And a quarter of parents said they strongly agreed, putting them in direct conflict with the Government, which says it will never bring back the cane.
Children's rights campaigners are appalled. Peter Newell, co-ordinator of the Children are Unbeatable! Alliance, a coalition of around 1,000 groups including the major children's charities, said: "All European states have prohibited school corporal punishment, some more than a century ago.
"This is not an issue about parents' views - it's about children's protection."
Parental support for the cane is higher among men, at 58 per cent, than women, at 40 per cent.
There are also regional variations, with support highest in Yorkshire, where the return of corporal punishment is backed by 56 per cent of parents, compared with just 32 per cent in the north of Scotland.
But wherever they are in the country, those who believe that hitting pupils will improve school discipline are likely to be disappointed.
Mr Newell argues that the UK's human-rights obligations make it a "dead issue", and Mr Lightman says "the days of corporal punishment are long gone".
And the response from a Department for Education spokesman suggests they are correct. "There is no intention of ever reintroducing corporal punishment," he said.
There is, it would seem, little chance that those campaigners from the Eighties are going to have to remobilise.
Under a spell? Harry Potter creator is pupils' perfect teacher
Two-fifths of pupils believe JK Rowling would make the perfect female teacher, with 36 per cent favouring the Harry Potter author's fictional headmaster Albus Dumbledore as her male counterpart.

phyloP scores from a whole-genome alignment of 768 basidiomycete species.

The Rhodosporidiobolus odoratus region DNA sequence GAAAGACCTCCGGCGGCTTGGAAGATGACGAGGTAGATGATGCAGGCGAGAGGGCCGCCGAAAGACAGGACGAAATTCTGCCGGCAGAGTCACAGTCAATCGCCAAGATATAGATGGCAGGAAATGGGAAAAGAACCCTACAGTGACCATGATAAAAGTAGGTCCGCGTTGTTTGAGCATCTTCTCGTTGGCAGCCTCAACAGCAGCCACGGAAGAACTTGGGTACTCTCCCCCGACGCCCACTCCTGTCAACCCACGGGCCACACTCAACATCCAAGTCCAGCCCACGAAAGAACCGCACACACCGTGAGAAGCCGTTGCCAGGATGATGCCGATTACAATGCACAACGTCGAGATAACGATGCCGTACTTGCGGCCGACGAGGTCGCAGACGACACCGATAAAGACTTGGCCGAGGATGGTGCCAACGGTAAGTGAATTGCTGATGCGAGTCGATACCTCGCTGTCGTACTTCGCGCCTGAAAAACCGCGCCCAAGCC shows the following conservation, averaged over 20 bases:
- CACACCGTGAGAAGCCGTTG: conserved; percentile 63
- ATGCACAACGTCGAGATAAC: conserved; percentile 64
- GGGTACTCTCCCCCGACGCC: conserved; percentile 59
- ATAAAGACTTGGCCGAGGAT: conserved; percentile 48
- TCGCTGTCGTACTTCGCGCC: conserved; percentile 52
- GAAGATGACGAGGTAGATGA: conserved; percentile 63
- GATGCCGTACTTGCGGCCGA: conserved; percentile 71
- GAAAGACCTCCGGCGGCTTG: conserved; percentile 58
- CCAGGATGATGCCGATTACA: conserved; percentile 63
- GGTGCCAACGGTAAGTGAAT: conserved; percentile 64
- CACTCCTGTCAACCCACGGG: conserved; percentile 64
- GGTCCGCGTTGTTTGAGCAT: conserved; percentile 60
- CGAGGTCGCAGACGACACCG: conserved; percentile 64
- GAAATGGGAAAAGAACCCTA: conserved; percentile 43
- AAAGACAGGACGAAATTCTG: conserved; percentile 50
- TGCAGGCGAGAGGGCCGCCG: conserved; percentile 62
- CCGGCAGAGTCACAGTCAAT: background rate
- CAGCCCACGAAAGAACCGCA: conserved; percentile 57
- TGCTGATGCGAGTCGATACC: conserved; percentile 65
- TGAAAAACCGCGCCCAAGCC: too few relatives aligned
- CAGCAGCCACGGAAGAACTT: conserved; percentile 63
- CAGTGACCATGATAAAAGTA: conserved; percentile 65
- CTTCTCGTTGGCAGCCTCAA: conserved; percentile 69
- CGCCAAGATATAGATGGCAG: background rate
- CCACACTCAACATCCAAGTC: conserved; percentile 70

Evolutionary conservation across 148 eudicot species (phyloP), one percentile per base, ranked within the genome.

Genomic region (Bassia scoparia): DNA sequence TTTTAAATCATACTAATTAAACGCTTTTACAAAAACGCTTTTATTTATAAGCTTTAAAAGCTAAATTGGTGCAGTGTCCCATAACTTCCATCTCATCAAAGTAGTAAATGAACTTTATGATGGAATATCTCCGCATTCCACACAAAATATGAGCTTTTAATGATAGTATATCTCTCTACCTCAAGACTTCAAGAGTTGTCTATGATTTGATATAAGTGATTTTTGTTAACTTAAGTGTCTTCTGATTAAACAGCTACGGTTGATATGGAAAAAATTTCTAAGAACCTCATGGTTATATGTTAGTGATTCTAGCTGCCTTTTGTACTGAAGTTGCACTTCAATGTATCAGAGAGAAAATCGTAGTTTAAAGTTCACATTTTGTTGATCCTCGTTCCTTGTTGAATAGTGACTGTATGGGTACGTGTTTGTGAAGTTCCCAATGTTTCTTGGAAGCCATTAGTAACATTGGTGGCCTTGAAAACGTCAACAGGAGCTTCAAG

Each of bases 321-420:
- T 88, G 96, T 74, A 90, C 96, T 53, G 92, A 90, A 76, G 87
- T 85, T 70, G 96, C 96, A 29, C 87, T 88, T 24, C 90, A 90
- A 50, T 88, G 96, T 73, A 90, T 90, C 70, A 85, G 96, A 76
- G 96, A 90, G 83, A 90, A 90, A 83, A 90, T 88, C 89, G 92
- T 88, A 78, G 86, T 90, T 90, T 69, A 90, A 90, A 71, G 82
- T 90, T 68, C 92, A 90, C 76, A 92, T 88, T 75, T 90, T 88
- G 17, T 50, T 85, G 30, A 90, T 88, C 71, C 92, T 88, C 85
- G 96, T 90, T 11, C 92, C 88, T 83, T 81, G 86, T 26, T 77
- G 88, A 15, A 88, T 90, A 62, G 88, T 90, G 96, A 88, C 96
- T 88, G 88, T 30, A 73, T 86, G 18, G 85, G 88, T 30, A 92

Cheryl Cole was the second most popular woman, with a quarter of pupils believing the pop star would make the perfect teacher. A sample of 543 children were asked by YouGov to select their choices from a list of celebrities and fictional characters.
Jamie Oliver and Yoda, the Star Wars Jedi master, were the joint second most popular male teachers, with 26 per cent of pupils favouring them.
Stephen Fry attracted the most support from parents as the perfect male teacher, with two-fifths of them backing him.
Carol Vorderman, the Government's maths adviser, was the most popular female choice, selected by 48 per cent of parents.
Parents see an ability to inspire as the most important quality in a teacher, followed by a passion for their subject and an ability to command respect.
Children - of whom a representative sample of 543 were surveyed - rated a sense of humour and fun as the most important qualities in a teacher.
More than four-fifths of parents opposed cutting education spending, 71 per cent thought teachers should have a higher self-image when it came to their job, and 74 per cent thought teachers should have "more freedom to teach as they please".
Caning: Parental support
Other sanctions supported by parents
Sending pupils out of class 89%
After-school detentions 88%
Lunchtime detentions 87%
Writing lines 77%
90% of parents fear teachers are worried by the threat of legal action when disciplining children
86% of parents think teachers need to gain more respect from their pupils to discipline them properly
33% of parents and 15% of pupils see academic rigour as one of the most important teacher qualities.